SHEFFIELD – Windows and other historic artifacts removed for their salvage value, responsibility for the future of the Grace Episcopal Church building at 700 N. Montgomery Avenue has been conveyed to The Colbert Historical Landmarks Foundation. The building, which last operated as a wedding chapel until it deteriorated beyond reasonable repair, was purchased from the owners by a Muscle Shoals entity earlier this year. Sources told The Quad-Cities Daily that, once the turn-of-the-century stained glass windows and other valuables were removed for their salvage value, the building was to be demolished, its masonry recycled and sold. This was the only option, as it was suggested that complete restoration of the church, one of the oldest in The Shoals, could cost upward of a million dollars.
However, last month The Colbert County Historical Landmarks Foundation, was given the church, as it stands in ruins today.
Here is the press release from The Foundation:
“Colbert Historical Landmarks Foundation Seeks to Preserve Sheffield’s Old Grace Church
Sheffield The Colbert County Historical Landmarks Foundation has officially taken possession of the church building that formerly served the congregation of Grace Episcopal Church and in more recent years operated as the Grace Wedding Chapel. It was donated by David and Mary Lord to the preservation organization.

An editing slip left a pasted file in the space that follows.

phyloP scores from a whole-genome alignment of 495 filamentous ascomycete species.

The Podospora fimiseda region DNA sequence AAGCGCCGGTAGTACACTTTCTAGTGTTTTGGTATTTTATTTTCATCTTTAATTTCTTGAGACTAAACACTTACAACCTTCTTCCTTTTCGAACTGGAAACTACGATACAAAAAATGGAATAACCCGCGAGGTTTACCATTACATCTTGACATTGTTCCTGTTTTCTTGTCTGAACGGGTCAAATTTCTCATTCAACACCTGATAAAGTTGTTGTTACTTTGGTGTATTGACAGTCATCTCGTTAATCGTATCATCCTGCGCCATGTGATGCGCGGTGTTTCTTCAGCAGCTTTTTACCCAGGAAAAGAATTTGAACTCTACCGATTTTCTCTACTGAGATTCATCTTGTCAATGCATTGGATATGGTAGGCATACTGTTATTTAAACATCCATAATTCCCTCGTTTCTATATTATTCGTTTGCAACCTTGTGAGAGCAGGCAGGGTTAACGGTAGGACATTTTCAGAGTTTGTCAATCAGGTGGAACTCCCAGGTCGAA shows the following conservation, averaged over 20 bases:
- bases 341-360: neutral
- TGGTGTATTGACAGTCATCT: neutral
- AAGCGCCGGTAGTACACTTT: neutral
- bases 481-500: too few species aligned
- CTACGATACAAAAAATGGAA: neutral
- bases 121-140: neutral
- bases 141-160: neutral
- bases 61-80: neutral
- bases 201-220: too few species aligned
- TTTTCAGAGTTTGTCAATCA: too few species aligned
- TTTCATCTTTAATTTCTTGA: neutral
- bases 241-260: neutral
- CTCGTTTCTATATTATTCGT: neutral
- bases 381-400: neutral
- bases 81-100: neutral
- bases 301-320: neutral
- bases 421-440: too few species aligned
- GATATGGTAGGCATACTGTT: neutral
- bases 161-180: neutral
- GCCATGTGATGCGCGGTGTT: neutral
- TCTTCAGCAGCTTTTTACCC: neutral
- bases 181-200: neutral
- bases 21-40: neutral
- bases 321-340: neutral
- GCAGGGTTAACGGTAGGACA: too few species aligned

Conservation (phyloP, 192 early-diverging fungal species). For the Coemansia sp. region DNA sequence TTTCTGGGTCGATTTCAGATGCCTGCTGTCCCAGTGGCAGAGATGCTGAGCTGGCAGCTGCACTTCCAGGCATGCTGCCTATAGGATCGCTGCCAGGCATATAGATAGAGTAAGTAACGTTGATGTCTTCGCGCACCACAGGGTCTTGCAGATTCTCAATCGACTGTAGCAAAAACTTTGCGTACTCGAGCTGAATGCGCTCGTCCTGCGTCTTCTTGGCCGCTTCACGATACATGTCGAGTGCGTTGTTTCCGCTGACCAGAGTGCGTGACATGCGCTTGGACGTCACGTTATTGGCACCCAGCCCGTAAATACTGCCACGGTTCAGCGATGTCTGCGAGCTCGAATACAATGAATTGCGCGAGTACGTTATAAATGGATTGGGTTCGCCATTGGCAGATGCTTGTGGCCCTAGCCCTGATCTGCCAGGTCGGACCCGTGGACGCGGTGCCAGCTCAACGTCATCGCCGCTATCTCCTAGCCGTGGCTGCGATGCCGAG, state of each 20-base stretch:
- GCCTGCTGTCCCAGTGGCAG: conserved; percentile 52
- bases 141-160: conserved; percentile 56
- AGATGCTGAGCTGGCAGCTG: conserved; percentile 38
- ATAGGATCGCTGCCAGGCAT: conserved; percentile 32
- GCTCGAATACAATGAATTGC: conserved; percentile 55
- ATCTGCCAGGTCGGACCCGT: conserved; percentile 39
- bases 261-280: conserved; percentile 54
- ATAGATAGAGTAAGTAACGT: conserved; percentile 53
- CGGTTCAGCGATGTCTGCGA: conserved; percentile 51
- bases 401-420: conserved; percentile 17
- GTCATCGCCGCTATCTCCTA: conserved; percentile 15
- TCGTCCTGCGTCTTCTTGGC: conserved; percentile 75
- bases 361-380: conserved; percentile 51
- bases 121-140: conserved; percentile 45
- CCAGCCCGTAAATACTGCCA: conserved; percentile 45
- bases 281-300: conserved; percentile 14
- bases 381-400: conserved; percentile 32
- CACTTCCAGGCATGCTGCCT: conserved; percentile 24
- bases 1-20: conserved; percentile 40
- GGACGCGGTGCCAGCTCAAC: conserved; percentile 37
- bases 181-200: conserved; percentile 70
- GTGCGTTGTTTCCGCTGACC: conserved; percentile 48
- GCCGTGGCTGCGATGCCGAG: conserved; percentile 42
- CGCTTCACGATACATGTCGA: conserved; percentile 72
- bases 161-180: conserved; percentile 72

The historic church, located on North Montgomery Avenue, along with First United Methodist Church and a substantial number of fine Victorian homes located in proximity, comprise one of the town’s most well-defined neighborhoods. North Montgomery Avenue is reflective of the town’s early history and is part of Sheffield’s National Register Historic District.
The church, built in 1903, was in need of repair and was no longer being used by its owners, when it was purchased by David and Mary Lord for the purpose of dismantling it and selling the architectural salvage, including the stained glass windows. Preliminary investigation for demolition of the building produced indications that the building is secure and that its preservation is possible. The Lords then agreed to donate the building (as is) to the local preservation organization. The mission of CCHLF is to help preserve historic structures in Colbert County and to educate the public about their importance. The Alabama Historical Commission assisted in the transfer of the property.
Lanny Perry, CCHLF Chairman remarked, “Once a landmark of this nature is lost, it is irreplaceable. We hope that the building can be saved and will continue to serve the community.”
As a first step, the Colbert County Historical Landmarks Foundation has set a meeting for October 25 at 6:00 p.m. in the Sheffield Public Library meeting room. At this time, the condition of the building will be discussed. Immediate measures will be needed to continue its stabilization and a means of taking donations toward that end will be established. The public is encouraged to attend this meeting and to offer input. A show of support is needed so that plans may progress.
For more information call 256- 383-4204 or 256-383-4401. “
The Quad-Cities Daily took photographs of the former Grace Episcopal Church before it was sold. We present some of them here.
Please note that ALL photographs are copyrighted by The Quad-Cities Daily, with the exception of those of Ninon Parker, who may also hold a copyright on her work.